In my bathroom, above my toilet, hangs 1960's artist, Corita Kent's 10 Rules Poster. Corita was a special one. She was born Francis Elizabeth Kent in Fort Dodge, Iowa (#fellowmidwesterner) a little over 100 years ago. At the age of 18, she entered what was known to be a progressive, and creatively-forward convent, The Sisters of the Immaculate Heart. She ultimately went on to get a master's at the University of Southern California and eventually take on the role of an art teacher, and head of the art department, at Immaculate Heart College in LA. It was here, in 1968, that she came up with her 10 rules some of which include being self-disciplined and not creating and analyzing at the same time (follow that advice and it will transform your creative process). But Rule #7 is printed bigger than the rest, and it reads: 

The only rule is work. If you work it will lead to something. It's the people who do all of the work all of the time who eventually catch on to things. 

But remember, this was the 1960s. What did work mean then? What did "all of the time" mean 60 years ago? What was "the work" she was talking about? 


As an entrepreneur, there are six main categories of responsibilities within your role. They are, in order of priority:

  1. Staying inspired
  2. Creating the vision
  3. Nurturing company culture
  4. Navigating change 
  5. Developing your leaders
  6. Day-to-day responsibilities
We frequently have this list flipped. We consume our journey with day-to-day tasks instead of growing ourselves to a place where we can stay inspired enough to navigate the marathon of change that is entrepreneurship all while holding our vision clearly in our minds while creating the environment in which our teams can thrive. (It's exhausting to even write!)

There's a variety of reasons this can happen. Day-to-day responsibilities are often our comfort zone. They include the technical work we're usually good at whether that's building furniture or writing a press pitch. We often stay in the day-to-day to feel safe. When times are uncertain, when we're not quite making the income we desire, when we feel like we're not quite where we want to be, it can feel counterintuitive to pull ourselves out of the day-to-day and think big picture.

Day-to-day responsibilities can also feel like a sense of duty to us. A sense of duty can connect us to that puritanical work ethic that wound itself into our DNA over a century ago. We might not be consciously serving some higher power, but imposing on ourselves a sense of duty brings us a sense of meaning.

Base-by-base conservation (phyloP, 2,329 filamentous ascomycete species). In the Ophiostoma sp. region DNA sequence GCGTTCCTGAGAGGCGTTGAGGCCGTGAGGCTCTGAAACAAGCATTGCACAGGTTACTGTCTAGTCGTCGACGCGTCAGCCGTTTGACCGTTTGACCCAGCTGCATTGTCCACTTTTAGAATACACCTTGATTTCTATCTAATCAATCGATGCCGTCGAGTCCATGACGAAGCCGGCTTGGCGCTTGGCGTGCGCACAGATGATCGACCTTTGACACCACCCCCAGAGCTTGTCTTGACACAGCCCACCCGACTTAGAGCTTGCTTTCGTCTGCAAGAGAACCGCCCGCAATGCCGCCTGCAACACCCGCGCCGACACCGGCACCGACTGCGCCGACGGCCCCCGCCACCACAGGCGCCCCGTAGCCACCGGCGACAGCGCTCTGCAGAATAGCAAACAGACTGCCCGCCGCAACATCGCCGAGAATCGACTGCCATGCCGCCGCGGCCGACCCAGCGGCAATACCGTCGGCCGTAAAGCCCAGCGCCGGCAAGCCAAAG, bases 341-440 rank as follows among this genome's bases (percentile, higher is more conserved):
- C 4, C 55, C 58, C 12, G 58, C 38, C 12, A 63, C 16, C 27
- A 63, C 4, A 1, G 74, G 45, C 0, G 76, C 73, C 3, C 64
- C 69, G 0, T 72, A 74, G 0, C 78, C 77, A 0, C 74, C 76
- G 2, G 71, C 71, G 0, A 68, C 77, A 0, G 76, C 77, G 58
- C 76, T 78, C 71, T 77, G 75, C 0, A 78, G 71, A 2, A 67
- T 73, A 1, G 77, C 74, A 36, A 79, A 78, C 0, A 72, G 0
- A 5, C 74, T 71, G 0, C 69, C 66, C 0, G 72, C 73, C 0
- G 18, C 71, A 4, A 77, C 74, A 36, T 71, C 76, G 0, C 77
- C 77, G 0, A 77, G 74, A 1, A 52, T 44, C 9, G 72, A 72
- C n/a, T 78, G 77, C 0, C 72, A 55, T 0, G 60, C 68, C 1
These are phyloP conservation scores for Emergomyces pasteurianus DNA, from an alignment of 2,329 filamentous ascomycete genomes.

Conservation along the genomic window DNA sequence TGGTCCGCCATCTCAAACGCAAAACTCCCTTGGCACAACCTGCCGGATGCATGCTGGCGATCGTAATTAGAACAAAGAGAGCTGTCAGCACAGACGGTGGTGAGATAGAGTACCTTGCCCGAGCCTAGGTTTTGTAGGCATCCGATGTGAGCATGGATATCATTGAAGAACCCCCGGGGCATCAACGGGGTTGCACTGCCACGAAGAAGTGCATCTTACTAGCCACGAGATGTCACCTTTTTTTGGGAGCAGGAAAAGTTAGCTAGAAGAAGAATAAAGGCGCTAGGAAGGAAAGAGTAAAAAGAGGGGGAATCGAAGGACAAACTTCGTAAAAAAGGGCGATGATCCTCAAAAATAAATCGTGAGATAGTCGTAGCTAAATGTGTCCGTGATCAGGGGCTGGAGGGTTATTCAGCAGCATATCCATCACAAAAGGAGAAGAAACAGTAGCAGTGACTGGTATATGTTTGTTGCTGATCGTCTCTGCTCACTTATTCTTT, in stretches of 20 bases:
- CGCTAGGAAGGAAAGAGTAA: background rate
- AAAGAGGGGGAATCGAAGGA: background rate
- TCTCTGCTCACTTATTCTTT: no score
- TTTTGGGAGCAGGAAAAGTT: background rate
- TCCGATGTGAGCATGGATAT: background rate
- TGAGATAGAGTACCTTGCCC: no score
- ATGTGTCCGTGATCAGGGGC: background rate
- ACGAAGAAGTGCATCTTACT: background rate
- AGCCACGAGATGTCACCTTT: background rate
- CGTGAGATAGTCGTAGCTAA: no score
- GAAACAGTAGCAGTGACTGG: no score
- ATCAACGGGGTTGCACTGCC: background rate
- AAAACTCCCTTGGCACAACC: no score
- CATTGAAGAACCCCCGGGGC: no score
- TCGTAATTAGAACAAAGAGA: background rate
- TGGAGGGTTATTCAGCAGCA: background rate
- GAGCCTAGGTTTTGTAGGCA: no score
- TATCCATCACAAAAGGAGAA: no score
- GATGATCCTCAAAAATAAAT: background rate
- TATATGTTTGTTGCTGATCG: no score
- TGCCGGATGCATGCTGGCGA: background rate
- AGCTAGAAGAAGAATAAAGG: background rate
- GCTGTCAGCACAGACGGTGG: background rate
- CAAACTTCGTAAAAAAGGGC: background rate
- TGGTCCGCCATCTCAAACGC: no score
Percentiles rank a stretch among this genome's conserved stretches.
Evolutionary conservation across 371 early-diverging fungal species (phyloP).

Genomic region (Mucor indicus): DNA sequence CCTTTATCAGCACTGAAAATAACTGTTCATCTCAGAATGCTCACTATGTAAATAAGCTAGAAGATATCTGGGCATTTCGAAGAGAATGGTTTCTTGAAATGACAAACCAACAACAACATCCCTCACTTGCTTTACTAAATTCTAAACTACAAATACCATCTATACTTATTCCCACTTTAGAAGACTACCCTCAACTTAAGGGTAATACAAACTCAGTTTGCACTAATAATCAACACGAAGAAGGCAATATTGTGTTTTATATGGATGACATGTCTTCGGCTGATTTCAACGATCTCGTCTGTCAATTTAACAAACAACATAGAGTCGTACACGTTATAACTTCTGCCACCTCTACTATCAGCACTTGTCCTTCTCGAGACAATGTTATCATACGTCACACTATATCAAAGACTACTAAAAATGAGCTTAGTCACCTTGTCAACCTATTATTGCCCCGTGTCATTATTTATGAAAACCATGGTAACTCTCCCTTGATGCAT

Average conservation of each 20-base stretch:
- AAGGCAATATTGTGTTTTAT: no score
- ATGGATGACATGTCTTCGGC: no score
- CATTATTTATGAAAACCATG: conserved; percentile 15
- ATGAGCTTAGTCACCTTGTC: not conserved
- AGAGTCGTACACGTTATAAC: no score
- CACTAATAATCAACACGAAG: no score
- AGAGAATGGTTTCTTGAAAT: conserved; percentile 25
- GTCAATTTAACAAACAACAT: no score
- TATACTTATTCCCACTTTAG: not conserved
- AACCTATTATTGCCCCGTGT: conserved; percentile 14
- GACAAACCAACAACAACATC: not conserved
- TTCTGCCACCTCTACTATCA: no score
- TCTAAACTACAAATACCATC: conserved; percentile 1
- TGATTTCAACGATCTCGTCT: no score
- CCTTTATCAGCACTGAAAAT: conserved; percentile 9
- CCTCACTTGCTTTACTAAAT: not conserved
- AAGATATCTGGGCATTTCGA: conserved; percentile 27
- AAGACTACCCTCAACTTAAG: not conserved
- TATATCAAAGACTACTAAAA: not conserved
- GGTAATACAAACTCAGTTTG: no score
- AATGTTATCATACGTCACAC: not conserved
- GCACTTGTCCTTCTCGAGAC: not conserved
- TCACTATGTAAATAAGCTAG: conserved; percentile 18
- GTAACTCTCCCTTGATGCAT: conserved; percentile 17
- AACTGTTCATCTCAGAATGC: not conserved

Day-to-day responsibilities can also be intoxicating. They give us that good sugar-spike-high of adrenaline and feeling of self-importance. When we overidentify with our business, this is an easy mode to slip into. 

Long-term, big-picture investments take patience and our efforts often go unnoticed by our team or we have no team to feel accountable to. But that's the work of an entrepreneur. And as Corita said, those who do all of the work—staying inspired, creating the vision, nurturing company culture, navigating change, and developing leaders—all the time, eventually do catch on. 


Exactly 30 years after Corita made a rule about work, Gang Starr, the hip-hop duo of Guru and DJ Premier, made an anthem. Their 1998 classic, simply titled, Work, is a bit of a love song about what can happen when you stay focused on your work and transcend yourself. And that's the thing about entrepreneurship, you have to stay focused on your own work.

The urgency of the day-to-day often pulls us out of our real work. We keep ourselves busy, maybe even *productive* but not working. How would your business operate differently if you followed the list outlined above? What would the experience of your business feel like if you re-organized your priorities? What happens when you too put in work and watch your status escalate? I can't wait to find out. 


This May we're having a rescheduled meeting of Consumed by Aja Barber. We will meet on Tuesday, May 3 at 7pmEST via Zoom. This is a free event, please email me to register.


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